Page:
Thursday, June 26, 2008

Altered Dominant Chords

Q: I have been going through your site and it is great. I like all of the information you have provided. One thing that still confuses me is what is an altered chord. I see this some time. G7 alt. What does that mean? How do I know what the extra note(s) that need to be added to make this an altered chord? Is there a way to tell what note(s) need to be added based on the key signature? I am confused.

A: Thanks! Glad you like the site and the lessons. You can find most of what you need in two lessons on my site: The Altered Scale and Dominant Chords but let me give you a simple explanation first:

Alt is an abreviation for altered which is refering to the altered scale (the 7th mode of melodic minor). Always keep in mind, every chord has a scale from which it is built. The G altered scale looks like this: G-Ab-Bb-B-C#-D#-F and the intervals: 1-b9-#9-3-b5-#5-b7 (pay close attention to the 5ths and 9ths).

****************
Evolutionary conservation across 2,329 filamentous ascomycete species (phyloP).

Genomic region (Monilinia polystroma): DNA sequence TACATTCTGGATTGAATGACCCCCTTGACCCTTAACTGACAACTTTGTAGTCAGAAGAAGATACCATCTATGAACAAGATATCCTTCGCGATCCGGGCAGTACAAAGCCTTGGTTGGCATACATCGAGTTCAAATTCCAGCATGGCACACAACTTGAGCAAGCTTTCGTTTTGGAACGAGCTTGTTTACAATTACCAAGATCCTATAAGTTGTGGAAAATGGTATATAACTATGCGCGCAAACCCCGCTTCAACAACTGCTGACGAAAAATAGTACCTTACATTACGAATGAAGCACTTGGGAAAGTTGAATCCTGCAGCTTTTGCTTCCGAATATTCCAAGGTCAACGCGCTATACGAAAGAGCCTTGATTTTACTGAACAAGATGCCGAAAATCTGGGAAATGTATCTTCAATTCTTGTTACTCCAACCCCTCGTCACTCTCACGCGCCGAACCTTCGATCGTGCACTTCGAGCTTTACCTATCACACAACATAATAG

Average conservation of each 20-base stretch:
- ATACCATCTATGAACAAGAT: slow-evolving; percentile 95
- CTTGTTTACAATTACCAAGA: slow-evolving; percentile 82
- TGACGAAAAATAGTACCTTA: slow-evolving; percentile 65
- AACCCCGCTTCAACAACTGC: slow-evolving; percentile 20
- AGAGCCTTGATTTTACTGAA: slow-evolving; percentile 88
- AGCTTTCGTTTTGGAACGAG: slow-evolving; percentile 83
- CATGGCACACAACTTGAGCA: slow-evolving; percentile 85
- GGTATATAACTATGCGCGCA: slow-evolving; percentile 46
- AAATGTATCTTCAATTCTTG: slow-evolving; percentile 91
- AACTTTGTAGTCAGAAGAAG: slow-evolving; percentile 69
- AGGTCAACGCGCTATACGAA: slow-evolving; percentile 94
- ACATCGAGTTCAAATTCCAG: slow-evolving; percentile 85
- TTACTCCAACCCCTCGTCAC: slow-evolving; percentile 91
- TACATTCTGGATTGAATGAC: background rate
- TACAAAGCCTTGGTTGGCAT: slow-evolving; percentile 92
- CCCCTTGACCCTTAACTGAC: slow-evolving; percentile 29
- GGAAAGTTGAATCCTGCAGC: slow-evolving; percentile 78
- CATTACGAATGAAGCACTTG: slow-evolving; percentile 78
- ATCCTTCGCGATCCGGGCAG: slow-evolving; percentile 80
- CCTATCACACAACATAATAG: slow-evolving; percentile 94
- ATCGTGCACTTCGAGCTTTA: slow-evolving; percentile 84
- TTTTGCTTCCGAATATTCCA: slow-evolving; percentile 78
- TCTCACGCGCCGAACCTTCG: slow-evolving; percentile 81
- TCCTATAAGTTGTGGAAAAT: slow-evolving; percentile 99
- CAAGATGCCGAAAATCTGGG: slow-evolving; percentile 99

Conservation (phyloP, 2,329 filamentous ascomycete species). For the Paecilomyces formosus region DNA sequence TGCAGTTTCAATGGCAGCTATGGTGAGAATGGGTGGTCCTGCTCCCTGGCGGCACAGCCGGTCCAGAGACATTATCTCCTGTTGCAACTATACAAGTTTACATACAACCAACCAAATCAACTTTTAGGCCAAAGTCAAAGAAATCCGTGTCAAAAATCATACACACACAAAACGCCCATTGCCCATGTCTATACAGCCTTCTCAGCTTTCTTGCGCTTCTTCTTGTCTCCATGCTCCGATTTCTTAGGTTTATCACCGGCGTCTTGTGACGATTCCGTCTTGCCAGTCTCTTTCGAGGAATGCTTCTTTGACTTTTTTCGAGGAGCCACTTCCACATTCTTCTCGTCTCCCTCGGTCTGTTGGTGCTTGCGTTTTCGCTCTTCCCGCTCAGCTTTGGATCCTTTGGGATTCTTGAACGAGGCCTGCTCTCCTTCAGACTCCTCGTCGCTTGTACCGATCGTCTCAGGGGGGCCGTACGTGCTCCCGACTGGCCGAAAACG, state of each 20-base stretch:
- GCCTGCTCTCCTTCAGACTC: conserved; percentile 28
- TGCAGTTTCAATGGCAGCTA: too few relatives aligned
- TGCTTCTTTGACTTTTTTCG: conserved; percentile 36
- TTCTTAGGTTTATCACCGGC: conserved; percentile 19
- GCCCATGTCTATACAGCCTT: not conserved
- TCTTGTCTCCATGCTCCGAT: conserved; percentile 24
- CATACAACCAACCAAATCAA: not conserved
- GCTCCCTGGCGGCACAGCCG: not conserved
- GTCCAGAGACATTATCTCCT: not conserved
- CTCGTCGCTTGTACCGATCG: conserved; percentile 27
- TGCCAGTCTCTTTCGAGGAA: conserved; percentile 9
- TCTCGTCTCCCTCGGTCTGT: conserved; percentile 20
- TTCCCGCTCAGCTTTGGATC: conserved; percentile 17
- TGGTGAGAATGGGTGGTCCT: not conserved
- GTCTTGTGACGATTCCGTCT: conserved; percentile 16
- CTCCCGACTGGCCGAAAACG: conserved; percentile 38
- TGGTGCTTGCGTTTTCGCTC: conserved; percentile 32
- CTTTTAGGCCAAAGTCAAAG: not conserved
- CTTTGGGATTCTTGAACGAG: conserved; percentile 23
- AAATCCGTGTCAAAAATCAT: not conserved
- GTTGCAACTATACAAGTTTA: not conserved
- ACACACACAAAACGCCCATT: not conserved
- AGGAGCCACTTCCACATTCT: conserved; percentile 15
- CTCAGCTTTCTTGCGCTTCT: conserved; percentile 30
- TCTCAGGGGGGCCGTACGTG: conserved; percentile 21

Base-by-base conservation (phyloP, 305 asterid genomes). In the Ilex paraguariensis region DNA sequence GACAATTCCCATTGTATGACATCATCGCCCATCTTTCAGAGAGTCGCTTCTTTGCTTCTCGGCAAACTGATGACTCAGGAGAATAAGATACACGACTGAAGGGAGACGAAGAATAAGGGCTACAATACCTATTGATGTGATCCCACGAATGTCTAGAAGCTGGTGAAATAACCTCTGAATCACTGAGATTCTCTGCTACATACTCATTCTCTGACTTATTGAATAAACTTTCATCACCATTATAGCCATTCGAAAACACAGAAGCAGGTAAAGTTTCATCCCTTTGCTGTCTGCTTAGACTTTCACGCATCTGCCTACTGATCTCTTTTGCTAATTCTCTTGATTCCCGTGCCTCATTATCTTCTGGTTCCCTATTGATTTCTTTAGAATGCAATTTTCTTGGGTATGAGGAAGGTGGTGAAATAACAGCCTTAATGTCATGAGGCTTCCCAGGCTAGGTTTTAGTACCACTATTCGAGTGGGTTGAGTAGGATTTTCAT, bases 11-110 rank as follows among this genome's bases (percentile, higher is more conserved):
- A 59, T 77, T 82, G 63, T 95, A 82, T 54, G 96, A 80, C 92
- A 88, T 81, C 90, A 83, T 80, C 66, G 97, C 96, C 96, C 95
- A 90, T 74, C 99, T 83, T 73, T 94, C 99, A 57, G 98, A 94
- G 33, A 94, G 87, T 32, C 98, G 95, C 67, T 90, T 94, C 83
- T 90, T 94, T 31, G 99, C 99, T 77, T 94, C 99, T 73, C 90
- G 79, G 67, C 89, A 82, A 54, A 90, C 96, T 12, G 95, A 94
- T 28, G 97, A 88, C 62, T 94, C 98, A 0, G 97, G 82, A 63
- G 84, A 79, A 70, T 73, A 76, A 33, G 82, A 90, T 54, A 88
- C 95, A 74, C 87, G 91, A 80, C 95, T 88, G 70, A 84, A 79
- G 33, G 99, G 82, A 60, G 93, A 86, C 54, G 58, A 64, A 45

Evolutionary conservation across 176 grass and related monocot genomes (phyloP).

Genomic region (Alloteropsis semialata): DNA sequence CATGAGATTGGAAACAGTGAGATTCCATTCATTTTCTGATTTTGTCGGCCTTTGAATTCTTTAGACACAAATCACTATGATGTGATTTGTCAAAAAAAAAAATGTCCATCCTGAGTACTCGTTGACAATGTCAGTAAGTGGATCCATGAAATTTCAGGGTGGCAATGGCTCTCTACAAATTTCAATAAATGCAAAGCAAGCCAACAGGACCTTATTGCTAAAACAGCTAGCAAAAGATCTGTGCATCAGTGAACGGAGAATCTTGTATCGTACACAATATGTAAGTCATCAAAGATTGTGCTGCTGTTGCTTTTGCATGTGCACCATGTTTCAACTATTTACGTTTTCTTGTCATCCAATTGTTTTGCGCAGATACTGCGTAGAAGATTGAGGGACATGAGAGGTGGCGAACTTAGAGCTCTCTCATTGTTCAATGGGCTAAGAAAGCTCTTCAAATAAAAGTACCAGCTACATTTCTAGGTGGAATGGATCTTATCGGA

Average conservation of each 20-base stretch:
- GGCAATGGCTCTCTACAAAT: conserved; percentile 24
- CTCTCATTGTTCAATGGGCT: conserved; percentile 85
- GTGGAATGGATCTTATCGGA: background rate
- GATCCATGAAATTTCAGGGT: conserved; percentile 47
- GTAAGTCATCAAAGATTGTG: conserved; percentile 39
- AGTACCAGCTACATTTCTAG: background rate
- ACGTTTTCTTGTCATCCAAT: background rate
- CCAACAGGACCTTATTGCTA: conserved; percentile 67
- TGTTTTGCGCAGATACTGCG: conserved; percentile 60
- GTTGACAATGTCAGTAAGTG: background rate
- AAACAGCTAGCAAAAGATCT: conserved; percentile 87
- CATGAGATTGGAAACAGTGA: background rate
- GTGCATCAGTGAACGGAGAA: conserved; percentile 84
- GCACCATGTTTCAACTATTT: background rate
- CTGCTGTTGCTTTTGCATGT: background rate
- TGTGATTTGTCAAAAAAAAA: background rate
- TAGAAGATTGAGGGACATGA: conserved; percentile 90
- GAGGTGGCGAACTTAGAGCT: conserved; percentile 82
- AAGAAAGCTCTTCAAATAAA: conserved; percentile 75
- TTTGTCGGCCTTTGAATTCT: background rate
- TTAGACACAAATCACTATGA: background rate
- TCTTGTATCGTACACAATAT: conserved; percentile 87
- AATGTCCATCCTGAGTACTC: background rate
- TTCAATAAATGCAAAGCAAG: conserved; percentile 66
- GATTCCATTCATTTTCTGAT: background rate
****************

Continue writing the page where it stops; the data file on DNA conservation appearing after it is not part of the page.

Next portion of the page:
I imagine that the standard 7 chord eventually gave away to a 7b9 chord which has more tension. It is a pretty safe bet that the 7b9 chord was harmonized from the 5th mode of the harmonic minor scale (sometimes refered to as the phrygian dominant scale). Using G (same as C harmonic minor) as an example: G-Ab-B-C-D-Eb-F or 1-b9-3-4-5-b6-b7. See how this scale makes a G7b9 chord?
Eventually musicians looking for even more tension would turn to the altered mode from the melodic minor scale to get some great sounding dominant chords (after all, besides the b9, it also contains a #9, b5 and #5). A G(alt) chord would be any G7 chord with any two (or more) of the altered intervals in it (b5,#5,b9,#9). How do you know which ones to stick on top? You could just pick the ones that you like. For example, I personally like the 7(#5,#9) chord. Sometimes the melody of the song will give you a hint as well. If the melody note in the song is a #9, it would probably be a good idea to play an altered chord with a #9 in it as well.

The altered chord is almost always a "V" chord going to the "I" chord, as in G7(#5,#9) - C maj7. But there are examples where this is not the case.

No comments: